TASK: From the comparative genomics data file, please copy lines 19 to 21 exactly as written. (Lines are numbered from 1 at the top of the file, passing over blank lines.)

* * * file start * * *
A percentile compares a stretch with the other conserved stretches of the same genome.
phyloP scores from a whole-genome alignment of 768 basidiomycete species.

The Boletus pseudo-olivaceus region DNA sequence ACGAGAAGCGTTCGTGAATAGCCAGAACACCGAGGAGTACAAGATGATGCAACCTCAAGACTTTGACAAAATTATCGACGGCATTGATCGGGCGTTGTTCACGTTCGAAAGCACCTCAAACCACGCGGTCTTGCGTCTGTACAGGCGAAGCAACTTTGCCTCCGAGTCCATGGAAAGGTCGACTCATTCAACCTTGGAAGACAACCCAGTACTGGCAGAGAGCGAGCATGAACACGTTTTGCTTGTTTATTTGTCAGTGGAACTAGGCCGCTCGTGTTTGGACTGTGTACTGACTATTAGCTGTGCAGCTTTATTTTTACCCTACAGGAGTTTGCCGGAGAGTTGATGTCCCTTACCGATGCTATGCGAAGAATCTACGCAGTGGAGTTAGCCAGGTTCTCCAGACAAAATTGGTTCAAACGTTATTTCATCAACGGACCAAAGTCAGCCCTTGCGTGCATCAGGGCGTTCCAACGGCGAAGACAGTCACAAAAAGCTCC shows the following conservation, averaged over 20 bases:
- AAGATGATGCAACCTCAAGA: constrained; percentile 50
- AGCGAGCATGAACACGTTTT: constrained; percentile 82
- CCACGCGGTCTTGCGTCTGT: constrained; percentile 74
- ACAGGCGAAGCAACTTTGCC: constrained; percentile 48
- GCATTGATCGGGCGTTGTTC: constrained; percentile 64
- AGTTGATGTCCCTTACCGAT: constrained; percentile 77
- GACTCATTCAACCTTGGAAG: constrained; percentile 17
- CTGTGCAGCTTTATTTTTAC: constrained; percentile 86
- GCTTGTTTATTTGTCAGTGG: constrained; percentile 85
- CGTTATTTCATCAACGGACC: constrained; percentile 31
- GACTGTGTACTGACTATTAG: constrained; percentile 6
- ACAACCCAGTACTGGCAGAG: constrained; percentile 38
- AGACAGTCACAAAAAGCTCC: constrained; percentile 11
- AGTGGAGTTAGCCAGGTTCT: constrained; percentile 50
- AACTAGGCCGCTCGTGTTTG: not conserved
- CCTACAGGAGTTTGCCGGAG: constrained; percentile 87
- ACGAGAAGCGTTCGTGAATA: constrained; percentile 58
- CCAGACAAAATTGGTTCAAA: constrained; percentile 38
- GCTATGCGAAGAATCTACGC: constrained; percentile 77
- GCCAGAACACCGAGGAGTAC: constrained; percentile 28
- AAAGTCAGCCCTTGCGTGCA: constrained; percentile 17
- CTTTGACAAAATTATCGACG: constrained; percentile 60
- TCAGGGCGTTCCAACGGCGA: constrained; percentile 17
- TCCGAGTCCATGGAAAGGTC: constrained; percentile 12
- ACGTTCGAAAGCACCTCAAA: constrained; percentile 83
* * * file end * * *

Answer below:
- CCTACAGGAGTTTGCCGGAG: constrained; percentile 87
- ACGAGAAGCGTTCGTGAATA: constrained; percentile 58
- CCAGACAAAATTGGTTCAAA: constrained; percentile 38